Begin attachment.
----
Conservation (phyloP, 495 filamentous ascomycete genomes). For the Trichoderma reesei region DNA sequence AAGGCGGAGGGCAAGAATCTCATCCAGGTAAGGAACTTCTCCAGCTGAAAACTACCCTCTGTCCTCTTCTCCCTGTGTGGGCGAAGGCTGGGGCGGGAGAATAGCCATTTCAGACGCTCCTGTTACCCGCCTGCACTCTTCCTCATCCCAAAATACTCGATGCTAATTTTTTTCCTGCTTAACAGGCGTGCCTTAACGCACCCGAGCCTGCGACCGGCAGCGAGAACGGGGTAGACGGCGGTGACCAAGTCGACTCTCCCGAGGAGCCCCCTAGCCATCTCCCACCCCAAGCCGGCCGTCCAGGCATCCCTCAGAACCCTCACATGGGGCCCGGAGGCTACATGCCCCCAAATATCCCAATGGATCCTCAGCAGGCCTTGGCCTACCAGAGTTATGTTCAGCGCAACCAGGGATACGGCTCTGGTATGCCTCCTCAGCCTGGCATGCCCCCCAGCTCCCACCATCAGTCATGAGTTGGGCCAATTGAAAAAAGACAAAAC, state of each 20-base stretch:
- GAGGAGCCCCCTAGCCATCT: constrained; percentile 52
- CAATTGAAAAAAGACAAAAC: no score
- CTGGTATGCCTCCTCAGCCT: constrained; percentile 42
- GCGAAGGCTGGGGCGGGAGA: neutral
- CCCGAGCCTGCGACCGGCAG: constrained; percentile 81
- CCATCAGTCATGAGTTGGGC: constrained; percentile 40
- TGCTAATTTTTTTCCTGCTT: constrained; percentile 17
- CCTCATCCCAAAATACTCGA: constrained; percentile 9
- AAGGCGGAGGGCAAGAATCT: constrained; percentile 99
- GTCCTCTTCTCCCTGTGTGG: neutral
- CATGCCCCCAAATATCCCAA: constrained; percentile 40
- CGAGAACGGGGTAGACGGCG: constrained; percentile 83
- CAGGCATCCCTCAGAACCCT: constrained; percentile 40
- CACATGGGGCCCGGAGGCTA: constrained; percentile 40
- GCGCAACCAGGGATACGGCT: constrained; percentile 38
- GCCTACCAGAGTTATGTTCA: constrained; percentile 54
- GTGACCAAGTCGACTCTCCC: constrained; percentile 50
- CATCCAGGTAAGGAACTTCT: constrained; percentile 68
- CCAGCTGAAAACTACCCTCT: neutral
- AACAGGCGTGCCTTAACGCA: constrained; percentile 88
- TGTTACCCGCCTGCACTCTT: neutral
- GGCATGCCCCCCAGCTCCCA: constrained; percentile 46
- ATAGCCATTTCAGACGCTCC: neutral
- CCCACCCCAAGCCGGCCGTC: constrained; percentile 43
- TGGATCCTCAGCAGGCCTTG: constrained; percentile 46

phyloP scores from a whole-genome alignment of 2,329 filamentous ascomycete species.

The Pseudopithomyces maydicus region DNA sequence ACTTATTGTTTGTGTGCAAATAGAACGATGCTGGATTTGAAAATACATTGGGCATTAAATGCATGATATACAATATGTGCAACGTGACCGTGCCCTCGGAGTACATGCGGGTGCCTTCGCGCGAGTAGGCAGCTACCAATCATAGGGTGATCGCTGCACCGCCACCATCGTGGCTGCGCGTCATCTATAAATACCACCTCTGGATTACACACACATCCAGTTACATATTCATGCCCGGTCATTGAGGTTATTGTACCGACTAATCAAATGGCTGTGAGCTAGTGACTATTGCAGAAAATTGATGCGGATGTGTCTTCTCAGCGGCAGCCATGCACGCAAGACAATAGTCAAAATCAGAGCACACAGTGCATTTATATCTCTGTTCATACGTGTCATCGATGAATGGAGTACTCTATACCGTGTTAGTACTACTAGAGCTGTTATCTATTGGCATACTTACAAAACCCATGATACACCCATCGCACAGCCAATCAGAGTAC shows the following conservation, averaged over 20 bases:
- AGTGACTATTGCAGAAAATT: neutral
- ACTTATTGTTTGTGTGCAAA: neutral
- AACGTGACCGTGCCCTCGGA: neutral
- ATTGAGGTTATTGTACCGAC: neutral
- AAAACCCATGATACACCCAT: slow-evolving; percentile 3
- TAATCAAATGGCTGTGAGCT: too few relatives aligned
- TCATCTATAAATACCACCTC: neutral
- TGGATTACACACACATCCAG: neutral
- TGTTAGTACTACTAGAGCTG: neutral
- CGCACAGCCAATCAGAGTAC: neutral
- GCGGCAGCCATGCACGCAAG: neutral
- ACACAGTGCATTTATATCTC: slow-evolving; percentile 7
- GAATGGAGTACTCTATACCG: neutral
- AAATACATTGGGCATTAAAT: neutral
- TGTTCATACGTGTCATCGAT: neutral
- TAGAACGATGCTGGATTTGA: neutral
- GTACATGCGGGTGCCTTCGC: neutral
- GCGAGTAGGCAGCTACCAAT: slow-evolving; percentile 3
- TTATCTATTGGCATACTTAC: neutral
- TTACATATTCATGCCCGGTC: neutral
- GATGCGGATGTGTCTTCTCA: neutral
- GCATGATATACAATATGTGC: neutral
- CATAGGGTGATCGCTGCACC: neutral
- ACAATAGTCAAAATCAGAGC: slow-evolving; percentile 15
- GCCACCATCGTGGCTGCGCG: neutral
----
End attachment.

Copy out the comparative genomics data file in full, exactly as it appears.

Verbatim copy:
Conservation (phyloP, 495 filamentous ascomycete genomes). For the Trichoderma reesei region DNA sequence AAGGCGGAGGGCAAGAATCTCATCCAGGTAAGGAACTTCTCCAGCTGAAAACTACCCTCTGTCCTCTTCTCCCTGTGTGGGCGAAGGCTGGGGCGGGAGAATAGCCATTTCAGACGCTCCTGTTACCCGCCTGCACTCTTCCTCATCCCAAAATACTCGATGCTAATTTTTTTCCTGCTTAACAGGCGTGCCTTAACGCACCCGAGCCTGCGACCGGCAGCGAGAACGGGGTAGACGGCGGTGACCAAGTCGACTCTCCCGAGGAGCCCCCTAGCCATCTCCCACCCCAAGCCGGCCGTCCAGGCATCCCTCAGAACCCTCACATGGGGCCCGGAGGCTACATGCCCCCAAATATCCCAATGGATCCTCAGCAGGCCTTGGCCTACCAGAGTTATGTTCAGCGCAACCAGGGATACGGCTCTGGTATGCCTCCTCAGCCTGGCATGCCCCCCAGCTCCCACCATCAGTCATGAGTTGGGCCAATTGAAAAAAGACAAAAC, state of each 20-base stretch:
- GAGGAGCCCCCTAGCCATCT: constrained; percentile 52
- CAATTGAAAAAAGACAAAAC: no score
- CTGGTATGCCTCCTCAGCCT: constrained; percentile 42
- GCGAAGGCTGGGGCGGGAGA: neutral
- CCCGAGCCTGCGACCGGCAG: constrained; percentile 81
- CCATCAGTCATGAGTTGGGC: constrained; percentile 40
- TGCTAATTTTTTTCCTGCTT: constrained; percentile 17
- CCTCATCCCAAAATACTCGA: constrained; percentile 9
- AAGGCGGAGGGCAAGAATCT: constrained; percentile 99
- GTCCTCTTCTCCCTGTGTGG: neutral
- CATGCCCCCAAATATCCCAA: constrained; percentile 40
- CGAGAACGGGGTAGACGGCG: constrained; percentile 83
- CAGGCATCCCTCAGAACCCT: constrained; percentile 40
- CACATGGGGCCCGGAGGCTA: constrained; percentile 40
- GCGCAACCAGGGATACGGCT: constrained; percentile 38
- GCCTACCAGAGTTATGTTCA: constrained; percentile 54
- GTGACCAAGTCGACTCTCCC: constrained; percentile 50
- CATCCAGGTAAGGAACTTCT: constrained; percentile 68
- CCAGCTGAAAACTACCCTCT: neutral
- AACAGGCGTGCCTTAACGCA: constrained; percentile 88
- TGTTACCCGCCTGCACTCTT: neutral
- GGCATGCCCCCCAGCTCCCA: constrained; percentile 46
- ATAGCCATTTCAGACGCTCC: neutral
- CCCACCCCAAGCCGGCCGTC: constrained; percentile 43
- TGGATCCTCAGCAGGCCTTG: constrained; percentile 46

phyloP scores from a whole-genome alignment of 2,329 filamentous ascomycete species.

The Pseudopithomyces maydicus region DNA sequence ACTTATTGTTTGTGTGCAAATAGAACGATGCTGGATTTGAAAATACATTGGGCATTAAATGCATGATATACAATATGTGCAACGTGACCGTGCCCTCGGAGTACATGCGGGTGCCTTCGCGCGAGTAGGCAGCTACCAATCATAGGGTGATCGCTGCACCGCCACCATCGTGGCTGCGCGTCATCTATAAATACCACCTCTGGATTACACACACATCCAGTTACATATTCATGCCCGGTCATTGAGGTTATTGTACCGACTAATCAAATGGCTGTGAGCTAGTGACTATTGCAGAAAATTGATGCGGATGTGTCTTCTCAGCGGCAGCCATGCACGCAAGACAATAGTCAAAATCAGAGCACACAGTGCATTTATATCTCTGTTCATACGTGTCATCGATGAATGGAGTACTCTATACCGTGTTAGTACTACTAGAGCTGTTATCTATTGGCATACTTACAAAACCCATGATACACCCATCGCACAGCCAATCAGAGTAC shows the following conservation, averaged over 20 bases:
- AGTGACTATTGCAGAAAATT: neutral
- ACTTATTGTTTGTGTGCAAA: neutral
- AACGTGACCGTGCCCTCGGA: neutral
- ATTGAGGTTATTGTACCGAC: neutral
- AAAACCCATGATACACCCAT: slow-evolving; percentile 3
- TAATCAAATGGCTGTGAGCT: too few relatives aligned
- TCATCTATAAATACCACCTC: neutral
- TGGATTACACACACATCCAG: neutral
- TGTTAGTACTACTAGAGCTG: neutral
- CGCACAGCCAATCAGAGTAC: neutral
- GCGGCAGCCATGCACGCAAG: neutral
- ACACAGTGCATTTATATCTC: slow-evolving; percentile 7
- GAATGGAGTACTCTATACCG: neutral
- AAATACATTGGGCATTAAAT: neutral
- TGTTCATACGTGTCATCGAT: neutral
- TAGAACGATGCTGGATTTGA: neutral
- GTACATGCGGGTGCCTTCGC: neutral
- GCGAGTAGGCAGCTACCAAT: slow-evolving; percentile 3
- TTATCTATTGGCATACTTAC: neutral
- TTACATATTCATGCCCGGTC: neutral
- GATGCGGATGTGTCTTCTCA: neutral
- GCATGATATACAATATGTGC: neutral
- CATAGGGTGATCGCTGCACC: neutral
- ACAATAGTCAAAATCAGAGC: slow-evolving; percentile 15
- GCCACCATCGTGGCTGCGCG: neutral